Maureen Cooney, Sprint Nextel head of privacy
Maureen Cooney, Sprint Nextel head of privacy

Privacy is hot topic in corporate America. Companies are extremely aware of its importance, and general counsel must keep it in mind as well. Many companies have implemented a chief privacy officer (CPO) role to help minimize risk. The issues of privacy were the topics of conversation in the Chief Privacy Officers Panel at the Women, Influence & Power in Law conference.

The session moderator was Maureen Cooney, head of privacy at Sprint Nextel, and featured Nuala O’Connor, privacy & data protection at and Laura Merten, JD, CCEP, chief privacy officer at Advocate Health Care.

In the United States, we have a complex system in place to cover privacy, and other nations are starting to develop their own privacy laws as well. Companies that operate in multiple states and countries must work to manage their compliance in all these areas. In addition, there are a number of agencies that regulate this space, so general counsel must be certain to keep all of them in mind as they plan their strategies.

As the nature of business changes – all companies have to deal with data these days, even for simple tasks such as payroll – so the role of CPO must change as well. In fact, many companies don’t even have a chief privacy officer, though they must have one in order to deal with data issues in the future. As databases converge, these issues become more complex, and the first question that companies need to ask is “where IS the data?”

Sprint is, of course, deeply in the mobile space, but Cooney pointed out that mobility concerns are germane to all companies, as mobile workers use their devices to conduct business every day. She stated that companies need to look into app security, for one thing, and try to keep abreast of new technologies, like machine-to-machine communications.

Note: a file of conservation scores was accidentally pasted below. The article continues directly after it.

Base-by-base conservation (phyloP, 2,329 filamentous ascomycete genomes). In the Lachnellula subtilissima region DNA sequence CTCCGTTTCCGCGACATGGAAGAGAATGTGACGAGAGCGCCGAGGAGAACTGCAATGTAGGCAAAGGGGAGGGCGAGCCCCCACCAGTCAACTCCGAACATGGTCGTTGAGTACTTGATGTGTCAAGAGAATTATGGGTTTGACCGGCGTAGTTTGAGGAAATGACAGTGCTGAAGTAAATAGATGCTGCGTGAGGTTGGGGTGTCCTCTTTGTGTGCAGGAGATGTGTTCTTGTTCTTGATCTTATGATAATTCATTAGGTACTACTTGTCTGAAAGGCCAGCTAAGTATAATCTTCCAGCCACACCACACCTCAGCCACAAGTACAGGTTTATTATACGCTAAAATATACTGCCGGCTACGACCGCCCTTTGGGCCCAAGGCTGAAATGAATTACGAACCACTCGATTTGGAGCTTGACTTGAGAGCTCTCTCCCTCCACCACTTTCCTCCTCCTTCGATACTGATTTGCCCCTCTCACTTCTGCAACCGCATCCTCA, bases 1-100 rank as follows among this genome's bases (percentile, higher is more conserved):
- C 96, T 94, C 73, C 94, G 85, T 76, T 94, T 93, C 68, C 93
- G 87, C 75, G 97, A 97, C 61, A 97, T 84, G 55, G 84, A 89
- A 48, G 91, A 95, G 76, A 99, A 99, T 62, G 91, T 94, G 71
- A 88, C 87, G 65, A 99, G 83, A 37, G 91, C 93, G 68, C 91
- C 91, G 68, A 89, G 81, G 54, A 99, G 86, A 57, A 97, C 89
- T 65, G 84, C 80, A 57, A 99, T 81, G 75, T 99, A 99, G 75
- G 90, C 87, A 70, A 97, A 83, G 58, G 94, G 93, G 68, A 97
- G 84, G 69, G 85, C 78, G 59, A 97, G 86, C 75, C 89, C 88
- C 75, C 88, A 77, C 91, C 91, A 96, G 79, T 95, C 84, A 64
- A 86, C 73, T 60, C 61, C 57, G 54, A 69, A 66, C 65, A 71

Privacy matters spread to almost every area of business, from pharma companies that want to put microchips in pills to companies that enable video communication, and its best for companies to begin thinking about privacy matters years in advance, whenever possible.

Speaking on the role of the CPO today, Merten confirmed that companies need to stay on top of all new privacy laws and must start the process of ensuring compliance as soon as possible. Non-lawyers are not as concerned with the nuts and bolts of the law, they just want to know what they need to do to comply, and how to communicate new policies with customers. Additionally, having a crisis management plan, and a good set of crisis management skills, is also important.

Coone added the CPOs could be involved in many areas, such as helping with press releases or going to Capitol Hill to speak on a particular topic. For aspiring GC, she states that having experience in the privacy space could be a huge plus for someone who wants that position.